Pilates vs yoga: both have become popular workouts for those who are looking for a more holistic form of exercise. The practices have some similarities in its philosophy toward overall health, and each has unique strengths and benefits to consider.
History and Philosophy
One of the most common misconceptions about yoga is that it is associated with Hinduism or that it is part of a religion. Yoga is the oldest physical discipline in existence with evidence of its practice going back to about 3000 BC. Yoga means “to join or unite” in Sanskrit, and it is a form of exercise that is based on the belief that the body and breath are connected with the mind. The postures bring stability and relaxation to practitioners, and the overall practice is intended to bring balance and harmony to one’s life.
Hatha yoga is the physical part of the practice – the postures, the breathing techniques and meditation. The movements are slow and controlled, but provide an invigorating workout, ease tense muscles, and improve flexibility of the joints and spine.Â Contrary to aerobic exercise, yoga does not aim to raise the heart rate or burn calories. The practice can, however, work specific muscle groups, making them stronger, and provide weight-bearing to sustain bone mass.
Pilates, sometimes called the Pilates Method, is a form of exercise developed by Joseph Pilates in the 1920’s.Â This method of exercise encourages the use of the mind to control the muscles. The practice emphasizes the balanced development of the body through core (abdominal) strength and flexibility.Â Like yoga, it teaches breath awareness and proper alignment and posture.
Like yoga, Pilates is meant to be a complete physical discipline and holistic approach to exercising. It promotes relaxation, coordination and improved posture. However, Pilates focuses more on generating muscle tone and abdominal strength than yoga does.
Each of the two practices has a set of principles that it is based upon. Yoga attains a healthy body and mind through:
- Proper Relaxation
- Proper Exercise
- Proper Breathing
- Proper Diet
- Positive Thinking and Meditation.
The Pilates Method has six basic principles for the body, mind, and spirit approach:
Yoga does not require much by way of special equipment to begin the practice. Yoga is traditionally practiced barefoot on a mat. The mat is sticky to prevent slipping during standing poses. Additional items that are helpful to beginners would be a yoga brick and yoga strap that can help maintain proper posture during more challenging poses.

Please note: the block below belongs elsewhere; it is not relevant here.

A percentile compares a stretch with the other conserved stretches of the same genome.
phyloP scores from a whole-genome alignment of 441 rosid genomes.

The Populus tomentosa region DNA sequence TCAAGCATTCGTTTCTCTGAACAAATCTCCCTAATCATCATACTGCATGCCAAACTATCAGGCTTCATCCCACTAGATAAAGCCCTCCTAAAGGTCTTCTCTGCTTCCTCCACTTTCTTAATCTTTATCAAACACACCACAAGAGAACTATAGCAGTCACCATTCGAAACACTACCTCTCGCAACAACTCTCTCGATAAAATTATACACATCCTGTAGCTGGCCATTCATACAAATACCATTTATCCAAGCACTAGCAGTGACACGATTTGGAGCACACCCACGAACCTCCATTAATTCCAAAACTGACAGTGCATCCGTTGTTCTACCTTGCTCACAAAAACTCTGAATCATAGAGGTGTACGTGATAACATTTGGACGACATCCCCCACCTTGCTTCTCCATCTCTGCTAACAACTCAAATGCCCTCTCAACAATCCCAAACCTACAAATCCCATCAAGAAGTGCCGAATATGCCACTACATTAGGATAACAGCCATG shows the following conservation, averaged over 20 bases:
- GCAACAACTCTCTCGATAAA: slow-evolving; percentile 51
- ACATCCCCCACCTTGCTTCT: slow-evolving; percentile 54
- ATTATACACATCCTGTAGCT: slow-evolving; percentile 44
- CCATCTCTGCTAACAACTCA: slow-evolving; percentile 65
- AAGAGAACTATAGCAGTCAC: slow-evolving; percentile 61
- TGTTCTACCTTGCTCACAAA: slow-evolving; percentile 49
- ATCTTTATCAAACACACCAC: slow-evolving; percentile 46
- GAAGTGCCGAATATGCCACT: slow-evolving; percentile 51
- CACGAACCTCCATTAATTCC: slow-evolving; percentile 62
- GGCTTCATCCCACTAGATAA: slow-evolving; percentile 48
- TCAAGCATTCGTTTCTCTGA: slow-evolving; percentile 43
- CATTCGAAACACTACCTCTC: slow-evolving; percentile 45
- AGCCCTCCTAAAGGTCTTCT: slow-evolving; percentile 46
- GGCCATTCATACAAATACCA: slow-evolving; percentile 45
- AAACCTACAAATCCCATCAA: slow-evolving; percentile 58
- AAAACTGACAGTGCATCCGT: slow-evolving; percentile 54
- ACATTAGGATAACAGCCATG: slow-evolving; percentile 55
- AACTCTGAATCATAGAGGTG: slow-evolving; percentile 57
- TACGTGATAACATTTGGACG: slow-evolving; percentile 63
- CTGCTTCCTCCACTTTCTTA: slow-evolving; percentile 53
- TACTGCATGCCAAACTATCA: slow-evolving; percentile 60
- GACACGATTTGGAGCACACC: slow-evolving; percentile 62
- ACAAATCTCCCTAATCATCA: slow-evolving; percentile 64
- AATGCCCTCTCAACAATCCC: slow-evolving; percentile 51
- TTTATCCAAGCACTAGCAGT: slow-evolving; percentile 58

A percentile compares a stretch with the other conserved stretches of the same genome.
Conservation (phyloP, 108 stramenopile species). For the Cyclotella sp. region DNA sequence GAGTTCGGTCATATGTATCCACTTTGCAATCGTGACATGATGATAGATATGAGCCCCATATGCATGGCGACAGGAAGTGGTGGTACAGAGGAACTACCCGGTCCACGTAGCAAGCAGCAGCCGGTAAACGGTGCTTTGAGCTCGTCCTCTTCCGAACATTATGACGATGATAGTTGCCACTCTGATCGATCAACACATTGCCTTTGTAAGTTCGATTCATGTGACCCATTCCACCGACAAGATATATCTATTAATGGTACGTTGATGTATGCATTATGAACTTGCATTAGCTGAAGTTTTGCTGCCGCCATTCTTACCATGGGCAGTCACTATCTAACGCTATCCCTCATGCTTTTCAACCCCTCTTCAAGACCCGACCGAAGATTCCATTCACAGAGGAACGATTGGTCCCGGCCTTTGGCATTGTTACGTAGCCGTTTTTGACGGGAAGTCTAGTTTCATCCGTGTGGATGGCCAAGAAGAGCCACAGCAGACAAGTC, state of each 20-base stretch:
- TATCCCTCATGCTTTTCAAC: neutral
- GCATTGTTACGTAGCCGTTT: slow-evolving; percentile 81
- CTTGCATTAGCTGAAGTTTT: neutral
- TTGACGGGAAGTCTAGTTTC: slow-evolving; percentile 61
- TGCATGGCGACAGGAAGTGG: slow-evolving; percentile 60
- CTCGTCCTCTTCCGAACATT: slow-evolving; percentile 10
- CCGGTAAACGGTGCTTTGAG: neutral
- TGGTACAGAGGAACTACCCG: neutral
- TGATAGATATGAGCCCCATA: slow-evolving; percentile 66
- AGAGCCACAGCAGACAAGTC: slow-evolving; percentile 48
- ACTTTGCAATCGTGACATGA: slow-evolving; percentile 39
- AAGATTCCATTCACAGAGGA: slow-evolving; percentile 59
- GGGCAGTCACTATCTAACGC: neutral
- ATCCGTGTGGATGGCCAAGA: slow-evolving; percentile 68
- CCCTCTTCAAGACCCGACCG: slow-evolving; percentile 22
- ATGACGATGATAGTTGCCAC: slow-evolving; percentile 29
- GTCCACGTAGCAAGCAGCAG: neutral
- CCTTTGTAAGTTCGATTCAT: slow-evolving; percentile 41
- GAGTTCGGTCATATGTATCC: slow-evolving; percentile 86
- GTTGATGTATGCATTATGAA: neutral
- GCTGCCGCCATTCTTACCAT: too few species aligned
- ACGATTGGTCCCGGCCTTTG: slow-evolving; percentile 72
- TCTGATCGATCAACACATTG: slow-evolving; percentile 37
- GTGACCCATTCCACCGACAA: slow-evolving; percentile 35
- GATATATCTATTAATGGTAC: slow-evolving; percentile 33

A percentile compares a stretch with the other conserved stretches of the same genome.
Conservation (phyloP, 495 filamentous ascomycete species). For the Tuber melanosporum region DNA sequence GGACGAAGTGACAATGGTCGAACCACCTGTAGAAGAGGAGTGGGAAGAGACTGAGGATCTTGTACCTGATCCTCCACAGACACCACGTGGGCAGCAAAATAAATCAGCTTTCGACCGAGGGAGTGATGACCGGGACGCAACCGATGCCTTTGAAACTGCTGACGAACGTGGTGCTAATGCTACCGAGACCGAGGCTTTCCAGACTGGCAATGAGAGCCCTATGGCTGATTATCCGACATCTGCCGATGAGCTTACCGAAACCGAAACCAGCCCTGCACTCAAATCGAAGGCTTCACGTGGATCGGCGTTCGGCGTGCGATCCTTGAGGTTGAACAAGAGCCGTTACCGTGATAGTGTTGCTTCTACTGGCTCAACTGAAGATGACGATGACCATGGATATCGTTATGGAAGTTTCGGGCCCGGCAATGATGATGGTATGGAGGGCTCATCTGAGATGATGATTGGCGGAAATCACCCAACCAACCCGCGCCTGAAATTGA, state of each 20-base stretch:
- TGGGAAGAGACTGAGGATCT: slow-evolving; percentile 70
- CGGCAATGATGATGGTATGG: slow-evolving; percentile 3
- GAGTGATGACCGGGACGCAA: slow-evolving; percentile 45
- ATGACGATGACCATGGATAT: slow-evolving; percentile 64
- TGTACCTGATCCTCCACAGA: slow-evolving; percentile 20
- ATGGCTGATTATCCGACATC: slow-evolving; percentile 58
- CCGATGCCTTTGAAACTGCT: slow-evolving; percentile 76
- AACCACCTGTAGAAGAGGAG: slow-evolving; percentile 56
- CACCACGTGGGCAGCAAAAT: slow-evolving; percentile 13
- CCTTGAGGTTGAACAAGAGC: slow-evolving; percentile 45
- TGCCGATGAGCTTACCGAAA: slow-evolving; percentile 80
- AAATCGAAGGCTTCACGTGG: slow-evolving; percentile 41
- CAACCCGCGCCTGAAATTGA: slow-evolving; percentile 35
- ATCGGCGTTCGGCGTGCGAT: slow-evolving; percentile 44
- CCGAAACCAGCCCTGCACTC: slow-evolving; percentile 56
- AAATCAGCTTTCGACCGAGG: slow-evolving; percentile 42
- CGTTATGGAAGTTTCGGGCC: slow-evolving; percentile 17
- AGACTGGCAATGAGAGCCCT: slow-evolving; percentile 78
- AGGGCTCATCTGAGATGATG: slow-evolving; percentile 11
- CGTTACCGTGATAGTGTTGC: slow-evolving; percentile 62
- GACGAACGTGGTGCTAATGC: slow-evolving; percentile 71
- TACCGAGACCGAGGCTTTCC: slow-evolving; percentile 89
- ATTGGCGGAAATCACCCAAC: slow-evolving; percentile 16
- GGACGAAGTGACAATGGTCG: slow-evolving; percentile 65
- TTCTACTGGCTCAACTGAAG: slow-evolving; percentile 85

Pilates is also done on a mat, but the mat differs slightly from a yoga mat. It is thicker, with more padding and less stickiness. Pilates also has five major pieces of specialized equipment, such as the reformer or the Cadillac, that uses pulleys, springs, and resistance for the movements.
The basic order of a yoga session begins with warm-up exercises to condition the body for the postures.Â Most classes begin with standing poses and then move to sitting poses and twists.Â The practice then moves to the floor for supine and prone poses (on the back and on the front), and then more advanced classes add inverted poses and backbends.Â All classes end with finishing poses on the floor that cool down the body and provide some gentle stretching.Â The final pose is Savasana, or corpse pose, where you lie quietly on your back for a short period of time.
Instead of performing many repetitions of the same posture, Pilates uses fewer, more precise movements of each exercise.Â The workout also consists of a series of calisthenic type movements that condition the body as well as provide more muscle tone and strength.
Which Is for You?
Both yoga and Pilates have both physical and psychological benefits.Â For yoga practitioners, the movements are slow and controlled, and the goal is to bring flexibility and strength to the muscle groups. In Pilates, the core abdominal muscles are the focus to bring strength to the spine, and the workout is more aerobic in nature. Both focus on the importance of breath and awareness of the body. And both bring relaxation and stress reduction, plus the endorphins that accompany a great workout.